A story in The New York Times yesterday discussed how immigration from Mexico to the United States has actually fallen to the lowest level since the 1950s. Someone, somewhere, is surprised about why:
The extraordinary Mexican migration that delivered millions of illegal immigrants to the United States over the past 30 years has sputtered to a trickle, and research points to a surprising cause: unheralded changes in Mexico that have made staying home more attractive.
This might be surprising to those who fail to really think about immigration, but it should otherwise hardly be news to anyone else. When conditions in your home are better than conditions abroad, you want to stay home. The real food for thought in this piece should be, hey! What's so screwed up about the United States right now that fewer people want to come and live here? Instead, the news hook seems to be the same old charge: there's all this "trouble" with immigration.
I want to say this up front: There is a gigantic difference between saying the United States has an immigration problem (we do) and the United States has an immigrant problem. The first implies a breakdown in the system -- which is undeniable, when it takes years or decades for people to receive visas. The second implies that there is some evil being perpetrated upon the United States by those that cross a border to get here -- and this has been proven false again and again [PDF].
With that as a backdrop, then, is it preferable that fewer Mexican citizens make their way to the United States each year? No. Is it preferable that our southern neighbor is a better place to live for its citizens? Absolutely!
Now, there are two schools of thought about how best to make Mexico seem more inviting than the United States for its citizens. The first school relies upon making the U.S. seem less than welcoming; the second relies upon, you know, actually making things better in Mexico.
Well, why not make Mexico a better place to live? Yes, there are many sticky and icky nation-building/arrogant First World Foreva places one could go with that thought, but there's also the path of least resistance and most profit: the path of making certain that the world's richest democracy sometimes extends a hand of friendship instead of a shove to its southern neighbor.
Please, let us take a moment to consider what the world would look like if half the energy that was poured in to creating, defending, and enforcing the anti-immigration laws in Arizona, Georgia, South Carolina, and Texas had instead been put toward, say, encouraging a better U.S.-Mexican friendship.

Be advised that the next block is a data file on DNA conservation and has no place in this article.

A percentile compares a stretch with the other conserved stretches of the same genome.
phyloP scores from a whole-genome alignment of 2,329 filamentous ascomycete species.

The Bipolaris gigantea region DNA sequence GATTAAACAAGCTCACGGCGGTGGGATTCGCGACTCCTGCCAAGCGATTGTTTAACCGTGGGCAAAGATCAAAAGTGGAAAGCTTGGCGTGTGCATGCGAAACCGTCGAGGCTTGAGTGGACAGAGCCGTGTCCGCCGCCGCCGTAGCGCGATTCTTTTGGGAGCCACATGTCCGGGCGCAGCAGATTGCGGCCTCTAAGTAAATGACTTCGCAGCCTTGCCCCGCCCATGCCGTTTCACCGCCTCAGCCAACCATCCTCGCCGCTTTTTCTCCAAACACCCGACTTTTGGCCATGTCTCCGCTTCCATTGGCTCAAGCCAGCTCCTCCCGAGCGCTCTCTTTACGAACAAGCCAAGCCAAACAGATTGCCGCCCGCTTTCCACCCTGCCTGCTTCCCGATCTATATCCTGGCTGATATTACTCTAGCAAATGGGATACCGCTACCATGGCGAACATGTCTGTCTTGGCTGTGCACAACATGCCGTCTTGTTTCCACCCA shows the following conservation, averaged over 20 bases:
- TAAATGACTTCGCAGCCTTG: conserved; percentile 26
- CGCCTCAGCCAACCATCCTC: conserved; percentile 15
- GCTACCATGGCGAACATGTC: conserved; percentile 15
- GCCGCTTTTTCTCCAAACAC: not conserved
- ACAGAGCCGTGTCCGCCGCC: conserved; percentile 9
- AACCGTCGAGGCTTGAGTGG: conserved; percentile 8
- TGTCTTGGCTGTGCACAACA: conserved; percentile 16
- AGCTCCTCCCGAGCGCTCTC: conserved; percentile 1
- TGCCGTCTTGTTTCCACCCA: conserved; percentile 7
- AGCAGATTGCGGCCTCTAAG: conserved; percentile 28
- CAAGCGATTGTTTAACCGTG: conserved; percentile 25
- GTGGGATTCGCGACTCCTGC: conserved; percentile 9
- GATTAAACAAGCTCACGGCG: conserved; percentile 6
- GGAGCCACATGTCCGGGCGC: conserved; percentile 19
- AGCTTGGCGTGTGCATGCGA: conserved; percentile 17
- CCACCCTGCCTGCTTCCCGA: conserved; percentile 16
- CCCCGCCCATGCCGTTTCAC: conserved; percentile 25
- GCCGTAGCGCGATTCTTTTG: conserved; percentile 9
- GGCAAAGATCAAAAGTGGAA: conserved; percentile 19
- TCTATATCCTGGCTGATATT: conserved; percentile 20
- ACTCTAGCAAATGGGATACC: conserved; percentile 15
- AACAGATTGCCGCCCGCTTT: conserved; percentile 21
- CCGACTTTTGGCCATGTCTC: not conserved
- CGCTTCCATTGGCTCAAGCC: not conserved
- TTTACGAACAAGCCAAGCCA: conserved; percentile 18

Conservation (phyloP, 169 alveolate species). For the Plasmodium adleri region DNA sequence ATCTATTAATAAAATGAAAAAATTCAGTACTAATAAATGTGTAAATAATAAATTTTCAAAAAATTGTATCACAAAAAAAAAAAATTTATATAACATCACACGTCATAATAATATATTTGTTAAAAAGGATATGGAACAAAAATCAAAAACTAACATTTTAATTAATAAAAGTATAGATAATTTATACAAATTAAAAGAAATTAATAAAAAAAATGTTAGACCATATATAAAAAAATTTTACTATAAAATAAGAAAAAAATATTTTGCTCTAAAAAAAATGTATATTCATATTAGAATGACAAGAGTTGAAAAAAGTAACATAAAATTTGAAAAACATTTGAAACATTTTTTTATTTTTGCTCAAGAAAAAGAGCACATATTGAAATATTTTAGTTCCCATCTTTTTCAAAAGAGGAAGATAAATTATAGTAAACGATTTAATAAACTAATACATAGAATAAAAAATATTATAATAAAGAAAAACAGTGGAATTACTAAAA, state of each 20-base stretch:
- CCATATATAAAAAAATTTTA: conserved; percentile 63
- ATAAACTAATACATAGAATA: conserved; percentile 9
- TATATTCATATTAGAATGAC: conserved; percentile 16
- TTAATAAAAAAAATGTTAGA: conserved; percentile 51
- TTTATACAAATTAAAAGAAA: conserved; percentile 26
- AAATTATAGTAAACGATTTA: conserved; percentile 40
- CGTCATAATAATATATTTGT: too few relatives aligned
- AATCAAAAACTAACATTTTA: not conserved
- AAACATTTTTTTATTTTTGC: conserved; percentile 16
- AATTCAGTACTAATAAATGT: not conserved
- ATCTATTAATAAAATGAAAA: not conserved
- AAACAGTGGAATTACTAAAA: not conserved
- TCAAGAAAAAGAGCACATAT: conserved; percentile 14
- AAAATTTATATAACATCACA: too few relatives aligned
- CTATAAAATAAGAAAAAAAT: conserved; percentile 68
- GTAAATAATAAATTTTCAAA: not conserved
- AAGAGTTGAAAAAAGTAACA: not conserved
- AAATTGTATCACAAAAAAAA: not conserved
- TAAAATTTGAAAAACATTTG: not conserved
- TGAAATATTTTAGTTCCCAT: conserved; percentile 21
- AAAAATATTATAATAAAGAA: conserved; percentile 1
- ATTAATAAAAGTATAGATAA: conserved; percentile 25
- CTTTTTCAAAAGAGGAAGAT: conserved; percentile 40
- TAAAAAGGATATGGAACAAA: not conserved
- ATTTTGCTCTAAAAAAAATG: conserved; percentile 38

What constitutes friendship? Easier access, perhaps, to visas for Mexican scholars who want to pursue higher education -- or who want to become educators. One of the things that's convincing Mexican residents to stay in Mexico is the availability of better schools for their children:
Still, education represents the most meaningful change. The census shows that throughout Jalisco, the number of senior high schools or preparatory schools for students aged 15 to 18 increased to 724 in 2009, from 360 in 2000, far outpacing population growth.
But wait, there's more:
Though Mexicans with Ph.D.’s tend to leave for bigger paychecks abroad, “if you have a college degree you’re much more likely to stay in Mexico because that is surely more valuable in Mexico,” said Jeffrey S. Passel, a demographer at the Pew Hispanic Center.
(You know what warms the cockles of my immigration-loving, college-teacher heart? The image of freshly-minted American college graduates sneaking across the Mexican border, looking for a place that still values the bachelor's degree.)
I'd love to see the immigration debate become fact-based instead of emotion-based, and articles like this do give me hope. Neither statistics nor experience demonstrate that increased immigration from Mexico is a bad thing for the United States. What I'm afraid of, though, is that any decrease in immigration will be seen through the lens of "solving a problem," and that it will give further fuel to those who would make certain the argument for expanded immigration limits is an argument based in bigotry.